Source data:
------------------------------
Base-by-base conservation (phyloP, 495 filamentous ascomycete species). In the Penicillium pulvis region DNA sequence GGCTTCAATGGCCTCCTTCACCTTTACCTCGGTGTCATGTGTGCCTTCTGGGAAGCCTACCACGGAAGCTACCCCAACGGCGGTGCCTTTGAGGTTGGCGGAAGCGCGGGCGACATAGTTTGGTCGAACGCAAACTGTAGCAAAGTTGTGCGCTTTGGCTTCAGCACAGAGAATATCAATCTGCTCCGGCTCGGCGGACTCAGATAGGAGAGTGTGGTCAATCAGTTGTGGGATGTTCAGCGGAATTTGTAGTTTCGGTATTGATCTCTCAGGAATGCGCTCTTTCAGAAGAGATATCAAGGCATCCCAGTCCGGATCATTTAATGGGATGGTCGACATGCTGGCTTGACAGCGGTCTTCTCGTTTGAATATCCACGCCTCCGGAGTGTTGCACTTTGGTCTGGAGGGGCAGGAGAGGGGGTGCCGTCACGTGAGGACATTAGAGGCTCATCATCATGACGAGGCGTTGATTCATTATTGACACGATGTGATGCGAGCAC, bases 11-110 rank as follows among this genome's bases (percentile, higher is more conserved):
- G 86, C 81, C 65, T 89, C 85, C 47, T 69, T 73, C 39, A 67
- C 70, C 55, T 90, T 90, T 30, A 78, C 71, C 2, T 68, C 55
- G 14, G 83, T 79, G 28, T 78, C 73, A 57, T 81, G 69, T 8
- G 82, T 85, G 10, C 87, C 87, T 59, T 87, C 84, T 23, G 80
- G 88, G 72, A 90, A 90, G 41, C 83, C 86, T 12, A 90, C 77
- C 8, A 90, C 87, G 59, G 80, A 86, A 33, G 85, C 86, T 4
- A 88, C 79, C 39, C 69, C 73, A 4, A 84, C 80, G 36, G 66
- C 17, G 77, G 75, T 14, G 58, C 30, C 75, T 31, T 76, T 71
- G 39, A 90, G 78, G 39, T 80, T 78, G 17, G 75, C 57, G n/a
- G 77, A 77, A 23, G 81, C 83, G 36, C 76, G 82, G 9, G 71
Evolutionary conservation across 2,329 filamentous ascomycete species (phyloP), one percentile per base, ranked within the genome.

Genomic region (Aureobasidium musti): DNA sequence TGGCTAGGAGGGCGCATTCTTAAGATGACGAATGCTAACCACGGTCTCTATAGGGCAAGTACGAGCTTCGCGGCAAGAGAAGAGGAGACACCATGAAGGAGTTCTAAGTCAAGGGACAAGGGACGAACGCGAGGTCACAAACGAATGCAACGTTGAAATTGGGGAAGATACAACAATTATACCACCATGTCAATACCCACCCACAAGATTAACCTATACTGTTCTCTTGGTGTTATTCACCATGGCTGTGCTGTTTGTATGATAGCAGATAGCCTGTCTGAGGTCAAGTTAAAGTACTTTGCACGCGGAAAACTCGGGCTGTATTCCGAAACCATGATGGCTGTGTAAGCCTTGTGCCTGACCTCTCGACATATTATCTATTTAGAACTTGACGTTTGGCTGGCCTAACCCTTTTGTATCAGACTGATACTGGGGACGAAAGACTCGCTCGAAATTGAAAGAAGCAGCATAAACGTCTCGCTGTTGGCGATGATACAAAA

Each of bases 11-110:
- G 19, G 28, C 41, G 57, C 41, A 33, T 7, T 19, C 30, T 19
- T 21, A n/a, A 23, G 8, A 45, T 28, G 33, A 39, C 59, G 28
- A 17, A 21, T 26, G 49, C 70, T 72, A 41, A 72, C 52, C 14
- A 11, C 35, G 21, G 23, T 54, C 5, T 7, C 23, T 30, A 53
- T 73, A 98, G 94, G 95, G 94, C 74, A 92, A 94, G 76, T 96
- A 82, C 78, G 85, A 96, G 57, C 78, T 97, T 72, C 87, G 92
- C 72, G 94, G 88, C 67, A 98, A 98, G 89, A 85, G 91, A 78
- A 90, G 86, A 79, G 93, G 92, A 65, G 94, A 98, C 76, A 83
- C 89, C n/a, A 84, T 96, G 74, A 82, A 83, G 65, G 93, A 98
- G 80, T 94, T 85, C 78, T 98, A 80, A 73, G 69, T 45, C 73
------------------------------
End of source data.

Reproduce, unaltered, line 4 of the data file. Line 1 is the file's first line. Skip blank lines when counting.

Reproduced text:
- G 14, G 83, T 79, G 28, T 78, C 73, A 57, T 81, G 69, T 8